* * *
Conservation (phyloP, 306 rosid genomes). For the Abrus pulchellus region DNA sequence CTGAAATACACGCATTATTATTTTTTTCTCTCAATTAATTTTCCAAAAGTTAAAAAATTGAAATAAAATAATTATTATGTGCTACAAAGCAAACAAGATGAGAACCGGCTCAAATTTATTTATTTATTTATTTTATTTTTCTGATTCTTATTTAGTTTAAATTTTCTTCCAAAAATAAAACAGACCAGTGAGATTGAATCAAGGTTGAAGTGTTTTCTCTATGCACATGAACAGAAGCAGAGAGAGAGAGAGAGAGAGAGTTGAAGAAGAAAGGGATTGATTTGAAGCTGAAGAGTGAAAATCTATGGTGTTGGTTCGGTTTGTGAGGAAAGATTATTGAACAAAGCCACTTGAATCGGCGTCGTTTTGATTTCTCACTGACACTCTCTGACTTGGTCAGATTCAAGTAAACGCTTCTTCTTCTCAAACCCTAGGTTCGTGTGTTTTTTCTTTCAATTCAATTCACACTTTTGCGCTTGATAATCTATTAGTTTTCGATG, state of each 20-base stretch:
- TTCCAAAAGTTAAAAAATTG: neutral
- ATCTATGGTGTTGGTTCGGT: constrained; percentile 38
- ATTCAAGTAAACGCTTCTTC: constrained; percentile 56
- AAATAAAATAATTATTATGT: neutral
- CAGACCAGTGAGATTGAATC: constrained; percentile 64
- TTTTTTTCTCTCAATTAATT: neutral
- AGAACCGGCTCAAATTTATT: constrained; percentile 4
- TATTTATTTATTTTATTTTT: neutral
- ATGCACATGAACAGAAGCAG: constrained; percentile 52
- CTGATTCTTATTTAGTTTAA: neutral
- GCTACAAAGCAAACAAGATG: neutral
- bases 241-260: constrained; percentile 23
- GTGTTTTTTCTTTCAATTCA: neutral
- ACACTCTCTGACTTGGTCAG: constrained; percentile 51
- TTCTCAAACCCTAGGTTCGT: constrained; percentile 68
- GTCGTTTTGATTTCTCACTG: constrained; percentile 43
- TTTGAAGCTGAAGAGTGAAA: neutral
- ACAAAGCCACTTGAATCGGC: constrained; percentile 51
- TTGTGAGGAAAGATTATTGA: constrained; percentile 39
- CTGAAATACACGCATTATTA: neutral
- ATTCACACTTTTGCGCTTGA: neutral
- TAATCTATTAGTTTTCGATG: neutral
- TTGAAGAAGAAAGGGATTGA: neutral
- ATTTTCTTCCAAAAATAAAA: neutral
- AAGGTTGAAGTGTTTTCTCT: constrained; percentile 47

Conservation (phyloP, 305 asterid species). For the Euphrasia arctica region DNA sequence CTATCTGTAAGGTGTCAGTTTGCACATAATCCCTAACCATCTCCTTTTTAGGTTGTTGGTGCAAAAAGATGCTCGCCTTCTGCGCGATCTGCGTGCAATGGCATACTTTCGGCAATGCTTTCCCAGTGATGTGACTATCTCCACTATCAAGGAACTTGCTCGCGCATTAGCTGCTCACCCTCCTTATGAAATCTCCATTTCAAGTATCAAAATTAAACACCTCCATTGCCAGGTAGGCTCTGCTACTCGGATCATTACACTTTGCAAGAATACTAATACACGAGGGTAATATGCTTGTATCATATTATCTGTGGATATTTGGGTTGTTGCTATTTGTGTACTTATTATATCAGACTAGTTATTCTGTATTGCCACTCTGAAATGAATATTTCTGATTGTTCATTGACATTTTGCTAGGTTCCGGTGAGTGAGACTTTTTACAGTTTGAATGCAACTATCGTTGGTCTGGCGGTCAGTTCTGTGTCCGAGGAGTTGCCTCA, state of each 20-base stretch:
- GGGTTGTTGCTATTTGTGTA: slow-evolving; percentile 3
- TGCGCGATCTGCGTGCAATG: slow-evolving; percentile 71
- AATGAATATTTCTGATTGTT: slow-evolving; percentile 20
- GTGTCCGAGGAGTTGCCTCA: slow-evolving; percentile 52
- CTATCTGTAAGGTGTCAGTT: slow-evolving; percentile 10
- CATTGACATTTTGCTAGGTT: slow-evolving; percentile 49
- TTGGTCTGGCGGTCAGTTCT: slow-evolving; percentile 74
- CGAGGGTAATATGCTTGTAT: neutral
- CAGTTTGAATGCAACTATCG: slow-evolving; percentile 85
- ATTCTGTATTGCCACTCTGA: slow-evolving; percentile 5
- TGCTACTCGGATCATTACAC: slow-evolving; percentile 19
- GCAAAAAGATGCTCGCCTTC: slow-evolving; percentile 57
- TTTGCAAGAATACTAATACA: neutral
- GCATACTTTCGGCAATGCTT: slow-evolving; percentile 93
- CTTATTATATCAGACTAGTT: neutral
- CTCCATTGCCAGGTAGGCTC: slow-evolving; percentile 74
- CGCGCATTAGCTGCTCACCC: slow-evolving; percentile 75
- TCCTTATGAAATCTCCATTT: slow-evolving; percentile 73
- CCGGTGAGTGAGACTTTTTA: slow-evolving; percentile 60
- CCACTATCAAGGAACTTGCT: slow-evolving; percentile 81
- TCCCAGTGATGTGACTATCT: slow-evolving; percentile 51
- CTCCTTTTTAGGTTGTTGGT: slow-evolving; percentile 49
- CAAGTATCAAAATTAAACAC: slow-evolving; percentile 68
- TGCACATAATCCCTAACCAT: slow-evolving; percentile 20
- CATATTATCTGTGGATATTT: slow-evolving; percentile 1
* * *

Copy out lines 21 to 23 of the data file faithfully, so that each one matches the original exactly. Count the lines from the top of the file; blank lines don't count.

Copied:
- CTGAAATACACGCATTATTA: neutral
- ATTCACACTTTTGCGCTTGA: neutral
- TAATCTATTAGTTTTCGATG: neutral